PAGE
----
This is a really tough one.  The tragic deaths of basketball legend Kobe Bryant, his 13 year old daughter Gianna, and seven others, including two of Gianna’s basketball teammates, their moms and one of their dads, has us all reeling.  This hits us as basketball fans, as parents, as human beings.  Hard to wrap our heads around it.

And if it is hard for us, it may be even harder for our children.  Not only have many of them lost a basketball hero, they’re dealing with the fact that his 13 year old died with him.  The stuff of which nightmares are made.  So, how do we talk with our children about this?

Psychology Today offers some suggestions for parents to talk about death with their children, which I’ve adapted below.  Maybe you won’t need any of them, maybe they can even be helpful to your own reactions to this tragedy.  Good to have them just in case.

    • Be prepared for a variety of emotional responses.  Your child may be upset, and perhaps even angry as coverage of this tragedy continues. Accept your child’s emotional reactions, and don’t make him or her feel ashamed of having them.
    • Monitor how the information is shared and received.  Media coverage of this promises to go on for quite some time, as the investigation of the helicopter accident proceeds and the many tributes begin.  If you feel as if your child is getting overwhelmed by the coverage, make sure he or she doesn’t have unlimited access to it.  If you are nursing your own obsession, make sure you do it away from the children.
    • Be comfortable saying, “I don’t know.”  Having all the answers is never easy, especially during a time of such heartache. It’s helpful to tell your child that you may not know about certain things, like, “Why did they take the helicopter ?” “What will happen to the families left behind?” ,” Why did this happen?” or other unanswerable questions.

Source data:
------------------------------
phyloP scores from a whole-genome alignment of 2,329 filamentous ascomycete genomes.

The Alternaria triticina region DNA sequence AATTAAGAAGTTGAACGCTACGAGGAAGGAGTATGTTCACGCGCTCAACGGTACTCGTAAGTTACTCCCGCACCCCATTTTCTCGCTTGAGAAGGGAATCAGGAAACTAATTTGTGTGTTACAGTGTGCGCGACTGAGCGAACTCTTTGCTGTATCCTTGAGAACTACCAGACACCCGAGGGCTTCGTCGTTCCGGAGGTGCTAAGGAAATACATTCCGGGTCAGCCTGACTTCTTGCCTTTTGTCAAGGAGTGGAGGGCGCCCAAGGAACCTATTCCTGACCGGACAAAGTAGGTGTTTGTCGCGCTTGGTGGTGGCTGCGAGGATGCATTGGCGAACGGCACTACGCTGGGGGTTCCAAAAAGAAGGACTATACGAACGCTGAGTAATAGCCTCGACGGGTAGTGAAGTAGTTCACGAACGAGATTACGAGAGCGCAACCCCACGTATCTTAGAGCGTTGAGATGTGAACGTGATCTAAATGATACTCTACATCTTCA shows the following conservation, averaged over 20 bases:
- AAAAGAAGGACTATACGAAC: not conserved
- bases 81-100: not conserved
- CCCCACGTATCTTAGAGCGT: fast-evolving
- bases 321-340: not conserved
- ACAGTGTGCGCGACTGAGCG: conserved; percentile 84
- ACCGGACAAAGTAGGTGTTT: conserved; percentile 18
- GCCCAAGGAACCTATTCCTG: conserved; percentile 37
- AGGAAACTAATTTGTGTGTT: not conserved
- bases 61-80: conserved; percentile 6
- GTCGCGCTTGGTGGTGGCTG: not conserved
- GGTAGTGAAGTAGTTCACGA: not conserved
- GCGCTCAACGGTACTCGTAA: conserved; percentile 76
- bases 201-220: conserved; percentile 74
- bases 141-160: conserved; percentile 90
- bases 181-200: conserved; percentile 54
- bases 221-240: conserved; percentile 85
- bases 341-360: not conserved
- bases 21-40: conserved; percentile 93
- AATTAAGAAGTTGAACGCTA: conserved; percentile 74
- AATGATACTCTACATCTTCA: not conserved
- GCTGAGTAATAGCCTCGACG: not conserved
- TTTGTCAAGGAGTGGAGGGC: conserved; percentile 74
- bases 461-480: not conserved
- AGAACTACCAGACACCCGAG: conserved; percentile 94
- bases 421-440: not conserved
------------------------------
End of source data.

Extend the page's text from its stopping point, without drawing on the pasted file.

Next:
• It’s OK to cry.  If you and/or your children feel sad about this and want to cry, then you should cry.  You can cry  together. It’s healthy and healing.
    • Let your child react in his or her own way.  Don’t worry about your child’s reaction.  He can be quiet, he can be sad, of he can seem unaffected even if he was a huge Kobe fan. This news will affect young and old in a variety of ways.  There is no right way to react.
    • Prepare to talk about thoughts and feelings often. If your child is affected by this news it is likely that you’ll have to focus on it for days, and perhaps weeks  to come. Check in and be available for ongoing discussions.
    • Don’t avoid connecting with your child because you feel sad or helpless or uncomfortable, or don’t know what to say.Sometimes a knowing look can be a powerful connection. Even a touch or a hug can offer great comfort.

Speaking of comfort, here’s a poem from the great Maya Angelou (1928-2014) which she wrote as a response to loss.  We will declare today an unofficial Thoughtful Thursday and reprint it here for you to enjoy.  Share it with your children and may it comfort us all.

When Great Trees Fall

When great trees fall,
rocks on distant hills shudder,
lions hunker down
in tall grasses,
and even elephants
lumber after safety.

When great trees fall
in forests,
small things recoil into silence,
their senses
eroded beyond fear.

When great souls die,
the air around us becomes
light, rare, sterile.
We breathe, briefly.
Our eyes, briefly,
see with
a hurtful clarity.
Our memory, suddenly sharpened,
gnaws on kind words
promised walks
never taken.

Great souls die and
our reality, bound to
them, takes leave of us.
Our souls,
dependent upon their
now shrink, wizened.
Our minds, formed
and informed by their
fall away.
We are not so much maddened
as reduced to the unutterable ignorance
of dark, cold

And when great souls die,
after a period peace blooms,
slowly and always
irregularly. Spaces fill
with a kind of
soothing electric vibration.
Our senses, restored, never
to be the same, whisper to us.
They existed. They existed.
We can be. Be and be
better. For they existed.

Maya Angelou